Team Trump gets rebuked for false victory claims — and launches a desperate legal strategy

Team Trump gets rebuked for false victory claims — and launches a desperate legal strategy
White House Press Secretary Kayleigh McEnany addresses her remarks at a White House press briefing Friday, May 1, 2020, in the James S. Brady Press Briefing Room of the White House. (Official White House Photo by Joyce N. Boghosian)

As the state presidential election results ticked in Joe Biden's favor on Wednesday, President Donald Trump and his allies began launching desperate attempts to change the narrative and squeeze victory out of contrived chaos.

White House Press Secretary Kayleigh McEnany, for instance, was among the allies of the president who falsely claimed that he had won in Pennsylvania, where the count is ongoing:

Twitter quickly rebuked this claim — already obviously dubious since it claimed cited no source — by slapping McEnany's tweets other those of others Trump allies with a warning label. In fact, election observers believe Biden may be on a path to winning Pennsylvania, given the votes left to be counted.

Trump also tried to falsely claim that he has won other states that have yet to be called. He even claimed he won Michigan, which multiple outlets have reported as a victory for Biden:

Clearly, the goal is to seize control of the narrative and cast doubt on results that are favorable to Biden. He may hope to inspire protest and even violence from his supporters, which could potentially disrupt ongoing counts or raise the pressure on courts to intervene. If the election ends up in a legal dispute, he wants to make the claim that he has already won, and anything the courts would do to give victory to Biden would be illegitimate. It is, to be clear, a blatant and transparent effort to start a disinformation campaign.

Trump and his team are already launching a legal strategy to contest the election results — but it seems unlikely to work.

Rick Hasen of the Election Law Blog outlined their efforts so far:

After networks called Wisconsin for Biden with about a 20,000 vote lead and counting complete, the Trump campaign said it would seek a recount. The recount effort is highly unlikely to be successful, a point former Wisconsin Governor Scott Walker acknowledged. Statewide recounts rarely work according to a Fairvote study, shifting an average of 282 votes.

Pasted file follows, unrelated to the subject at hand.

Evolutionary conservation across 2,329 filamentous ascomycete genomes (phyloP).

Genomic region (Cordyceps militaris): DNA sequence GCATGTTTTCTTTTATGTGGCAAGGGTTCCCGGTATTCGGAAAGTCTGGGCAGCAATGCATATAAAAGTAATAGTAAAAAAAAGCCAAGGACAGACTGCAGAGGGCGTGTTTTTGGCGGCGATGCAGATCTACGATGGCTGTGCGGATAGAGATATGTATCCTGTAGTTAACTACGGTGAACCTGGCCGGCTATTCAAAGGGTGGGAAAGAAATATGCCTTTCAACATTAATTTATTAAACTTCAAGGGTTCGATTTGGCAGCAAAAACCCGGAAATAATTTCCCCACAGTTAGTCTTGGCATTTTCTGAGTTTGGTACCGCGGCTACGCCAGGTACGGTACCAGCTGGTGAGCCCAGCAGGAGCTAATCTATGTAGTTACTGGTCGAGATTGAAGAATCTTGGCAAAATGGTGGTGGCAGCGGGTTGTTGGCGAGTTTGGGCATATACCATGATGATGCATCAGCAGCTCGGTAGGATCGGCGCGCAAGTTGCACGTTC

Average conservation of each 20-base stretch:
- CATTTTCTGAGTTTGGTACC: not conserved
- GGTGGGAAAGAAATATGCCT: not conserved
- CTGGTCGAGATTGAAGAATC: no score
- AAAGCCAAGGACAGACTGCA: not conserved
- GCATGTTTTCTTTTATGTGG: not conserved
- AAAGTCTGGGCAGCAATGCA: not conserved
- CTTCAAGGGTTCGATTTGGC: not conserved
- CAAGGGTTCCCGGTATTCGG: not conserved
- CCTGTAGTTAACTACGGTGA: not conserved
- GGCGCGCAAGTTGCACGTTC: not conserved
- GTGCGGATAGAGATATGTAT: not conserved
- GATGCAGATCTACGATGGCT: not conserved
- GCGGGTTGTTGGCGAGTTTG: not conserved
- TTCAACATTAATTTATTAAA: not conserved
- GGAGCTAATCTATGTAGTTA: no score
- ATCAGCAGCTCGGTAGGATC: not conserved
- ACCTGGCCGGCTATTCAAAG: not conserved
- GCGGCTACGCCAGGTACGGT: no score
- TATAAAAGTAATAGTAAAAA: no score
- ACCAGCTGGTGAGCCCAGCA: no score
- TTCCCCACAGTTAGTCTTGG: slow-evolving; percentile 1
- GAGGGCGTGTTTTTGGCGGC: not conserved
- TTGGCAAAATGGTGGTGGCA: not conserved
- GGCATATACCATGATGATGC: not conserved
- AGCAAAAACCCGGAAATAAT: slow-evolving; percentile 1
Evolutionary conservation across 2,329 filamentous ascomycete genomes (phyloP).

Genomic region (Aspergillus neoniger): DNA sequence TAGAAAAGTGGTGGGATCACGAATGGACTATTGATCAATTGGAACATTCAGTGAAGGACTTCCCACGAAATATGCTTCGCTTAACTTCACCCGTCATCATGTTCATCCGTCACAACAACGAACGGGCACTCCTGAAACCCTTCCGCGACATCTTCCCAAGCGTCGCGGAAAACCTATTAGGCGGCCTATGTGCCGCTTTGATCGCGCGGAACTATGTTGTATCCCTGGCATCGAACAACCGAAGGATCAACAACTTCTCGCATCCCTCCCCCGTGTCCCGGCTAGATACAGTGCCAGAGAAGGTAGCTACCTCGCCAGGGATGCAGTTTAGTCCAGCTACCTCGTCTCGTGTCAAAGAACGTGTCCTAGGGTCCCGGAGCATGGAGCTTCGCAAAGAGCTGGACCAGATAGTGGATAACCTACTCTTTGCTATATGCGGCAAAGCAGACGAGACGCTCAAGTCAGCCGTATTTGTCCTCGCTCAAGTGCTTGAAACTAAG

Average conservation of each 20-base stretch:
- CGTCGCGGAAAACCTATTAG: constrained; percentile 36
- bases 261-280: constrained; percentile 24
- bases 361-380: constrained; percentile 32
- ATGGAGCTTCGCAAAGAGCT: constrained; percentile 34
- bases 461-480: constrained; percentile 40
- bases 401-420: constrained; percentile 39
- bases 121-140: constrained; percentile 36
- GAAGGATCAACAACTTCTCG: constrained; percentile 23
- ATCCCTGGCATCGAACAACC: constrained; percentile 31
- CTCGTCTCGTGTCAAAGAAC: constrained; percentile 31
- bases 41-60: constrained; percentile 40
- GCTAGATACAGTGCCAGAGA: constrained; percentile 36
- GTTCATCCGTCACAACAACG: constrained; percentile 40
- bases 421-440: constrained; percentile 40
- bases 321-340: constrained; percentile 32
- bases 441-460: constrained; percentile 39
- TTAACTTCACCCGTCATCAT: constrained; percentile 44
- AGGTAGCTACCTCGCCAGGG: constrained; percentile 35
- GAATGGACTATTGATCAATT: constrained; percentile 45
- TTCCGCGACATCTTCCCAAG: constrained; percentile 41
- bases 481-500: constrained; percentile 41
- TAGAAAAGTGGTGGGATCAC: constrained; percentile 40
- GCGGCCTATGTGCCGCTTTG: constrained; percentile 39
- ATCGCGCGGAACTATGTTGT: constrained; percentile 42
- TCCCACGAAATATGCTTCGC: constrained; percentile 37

The Trump campaign is also suing to try to temporarily stop the count in Michigan until additional procedures are put in place for observing the count. This lawsuit comes very late and is likely to be get the same judicial reception as the Nevada suit that lost in the Nevada Supreme Court unanimously. Allies of the campaign also engaged in a mini-Brooks Brothers riot trying to stop the counting in Detroit. As Josh Barro says, "Kind of a weird thing to do in a state where Trump is already trailing in the count." Of course in Nevada and Arizona, where the campaign is behind, the Trump campaign is pushing to extend the count and make sure every last vote is counted.

The Trump campaign also just filed in the Supreme Court to intervene in the already existing dispute over ballots arriving over the next three days pursuant to the Pennsylvania Supreme Court order. No doubt there will be a request from one of the parties to have those ballots (which have been segregated) not included in the final count.

"[The] hope is that these Hail Mary legal plays could lead to court intervention to throw out votes and help Trump capture one of these states," Hasen wrote. "This is possible but very unlikely for reasons Ned Foley, Joey Fishkin, and I have all given."

He also noted that Trump likely wants to harm any potential Biden presidency by casting a shadow over his win.

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